Written by: KŰji Suzuki (short story), Naoya Takayama & Norio Tsuruta (teleplay)
Directed by: Norio Tsuruta
Starring: Lysette Anthony, Geraint Wyn Davies, and Blake Heron
Reviewed by: Brett Gallman
ďI'll never forgive either of you."
For its season two (and, as it turns out, series) finale, Masters of Horror tried to repeat the previous seasonís formula by outsourcing to Japan. In that case, the producers brought aboard Takashi Miike, whose entry was promptly banned from Showtime upon delivery. Dream Cruise canít boast such infamy or star power; its director, Norio Tsuruta, has helmed some serviceable movies over the years, including Ringu 0, but heís not quite Miike (few people are, despite my own reservations about a lot of his work). And while that isnít grounds for immediately dismissing the episode (some of the better entries have come from ďminorĒ Masters), Dream Cruise still manages to send the series off with quite a dull whimper.
In Japan, American lawyer Jack Miller (Daniel Gilles) has not only found success but also love when he meets Yuri (Yoshino Kimura). Unfortunately, Yuri is also the wife of Jackís wealthiest clients, Eiji (Ryo Ishibashi). Even worse, Eiji is on to the couple and invites him out for a day of boating, which awakens Jackís fear of water, an affliction that dates back to his brothers untimely demise at sea when the two were children. Predictably, Eijiís motives are pretty sinister, as he leads the boat out to the middle of the sea, presumably with the intention of murdering the adulterous duo. However, he instead manages to awaken a spirit of vengeance that proceeds to terrorize himself, Jack, and Yuri.
For whatever reason, Dream Cruise can claim one interesting wrinkle: it might not have actually been banned from Showtime, but the network did trim it down since it was inexplicably shot as a feature film. The rare episode of his series could have justified such a move, but this isnít one of them since itís so draggy and obvious in its contentment to recycle typical J-Horror ghost bits (you can practically feel the presence of the obligatory wet-haired ghost girl the minute you realize most of the film takes place on the water). Itís easy to see where Showtime could have easily trimmed about 25 minutes off of this, as there are numerous instances of padding, especially once it degenerates into the three characters poking around the ship, waiting for things to pop up (itís usually a decomposed ghost arm).
Of course, a lot of this simply owes to the Japanese way of constructing these stories; those familiar with the likes of The Grudge and The Ring are aware that these films generally take their sweet time and thrive on a creeping sense of dread. This is a completely valid approach, of course (and obviously not the exclusive domain of J-Horror), but the great films pull it off with the oppressive sort of atmosphere that Dream Cruise lacks. Once the scares begin popping up in earnest, Tsuruta does manage some visual acuity with some creepy shots, including some cool makeup bits that live up to the high standards that Nicotero and Berger set in previous episodes of the series (the duo didnít work on this episode, but one gruesome gag will have you swearing to the contrary).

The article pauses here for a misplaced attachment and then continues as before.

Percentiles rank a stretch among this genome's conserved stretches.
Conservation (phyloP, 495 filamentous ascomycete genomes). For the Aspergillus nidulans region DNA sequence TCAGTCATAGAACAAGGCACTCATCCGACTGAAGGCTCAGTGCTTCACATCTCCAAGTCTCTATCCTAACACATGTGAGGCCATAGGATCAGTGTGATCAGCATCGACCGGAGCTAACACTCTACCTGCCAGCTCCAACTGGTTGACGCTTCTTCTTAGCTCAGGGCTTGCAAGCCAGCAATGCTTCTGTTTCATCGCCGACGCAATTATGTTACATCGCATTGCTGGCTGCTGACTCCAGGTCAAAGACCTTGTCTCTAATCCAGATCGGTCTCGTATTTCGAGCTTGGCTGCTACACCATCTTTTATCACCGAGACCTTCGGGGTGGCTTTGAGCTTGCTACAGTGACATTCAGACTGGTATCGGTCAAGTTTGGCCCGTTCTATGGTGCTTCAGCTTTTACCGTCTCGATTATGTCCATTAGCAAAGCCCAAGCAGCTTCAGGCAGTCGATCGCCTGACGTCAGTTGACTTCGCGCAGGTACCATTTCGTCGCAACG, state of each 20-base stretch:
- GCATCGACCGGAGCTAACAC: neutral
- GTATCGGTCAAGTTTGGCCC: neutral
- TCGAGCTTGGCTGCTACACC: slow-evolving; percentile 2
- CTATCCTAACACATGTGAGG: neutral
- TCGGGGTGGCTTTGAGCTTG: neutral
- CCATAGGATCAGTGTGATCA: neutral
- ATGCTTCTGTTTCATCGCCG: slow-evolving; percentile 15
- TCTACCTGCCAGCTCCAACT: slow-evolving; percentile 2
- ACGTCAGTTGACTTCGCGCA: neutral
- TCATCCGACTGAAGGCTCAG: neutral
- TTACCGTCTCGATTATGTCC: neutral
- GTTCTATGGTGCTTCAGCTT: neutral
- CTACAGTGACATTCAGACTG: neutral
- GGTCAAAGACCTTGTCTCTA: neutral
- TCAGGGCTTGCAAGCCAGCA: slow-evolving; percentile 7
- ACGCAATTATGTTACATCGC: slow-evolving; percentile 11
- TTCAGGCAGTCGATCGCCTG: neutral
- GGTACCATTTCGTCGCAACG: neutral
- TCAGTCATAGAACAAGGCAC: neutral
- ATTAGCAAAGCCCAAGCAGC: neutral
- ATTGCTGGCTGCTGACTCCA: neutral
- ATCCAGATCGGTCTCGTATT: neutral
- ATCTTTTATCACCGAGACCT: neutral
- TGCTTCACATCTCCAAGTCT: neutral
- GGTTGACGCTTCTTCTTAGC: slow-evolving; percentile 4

Arriving at these fleeting moments is a sluggish, airless ordeal, though; to its credit, Dream Cruise does attempt to switch gears by revealing a twist regarding Eiji and Yuriís marriage, but itís a clumsy transition that results in Jackís own plot being put on the backburner. When things start to get obviously spooky, heís briefly haunted by his dead brother, who attempts to communicate via the CB radio (a kind of creepy scene), but that ghost isnít heard from again until the ultra-predictable climax. Thereís a lot of moving parts for such a sparse, isolate setup, so at various points, Dream Cruise ends up feeling like both a ghost story and a supernaturally tinged slasher/revenge movie, and the haphazardly glued elements donít fuse into anything particularly satisfying. The sparse human drama fails due to the underwritten characters and some rote portrayals, while the horror elements are delivered with too much familiarity.
Dream Cruise is a pretty disappointing episode for Masters of Horror raise its anchor on; itís not the absolute worst the series had to offer, but itís among itís least memorable. On the whole, itís a shame there wasnít a proper third season (the series eventually morphed into Fear Itself and moved over to NBC for a season), as there were more hits than misses, particularly during the second season. Along the way, we saw a few guys (like John Landis and Joe Dante) revitalize themselves, and it even proved that Dario Argento wasnít too far gone last decade, so itís hard to find too much of a fault with the series. Ending on a sour note is one fault, though, and even the Anchor Bay disc feels kind of cursory; while thereís still a making-of feature and a commentary with Gilles and series producer Mick Garris, itís missing some of the more elaborate extras found on other episodes. The disc does feature the 87 minute uncut version, which canít be said for the various streaming versions that carry the 60 minute cut. In this case, however, that might not be such a bad thing. Rent it!
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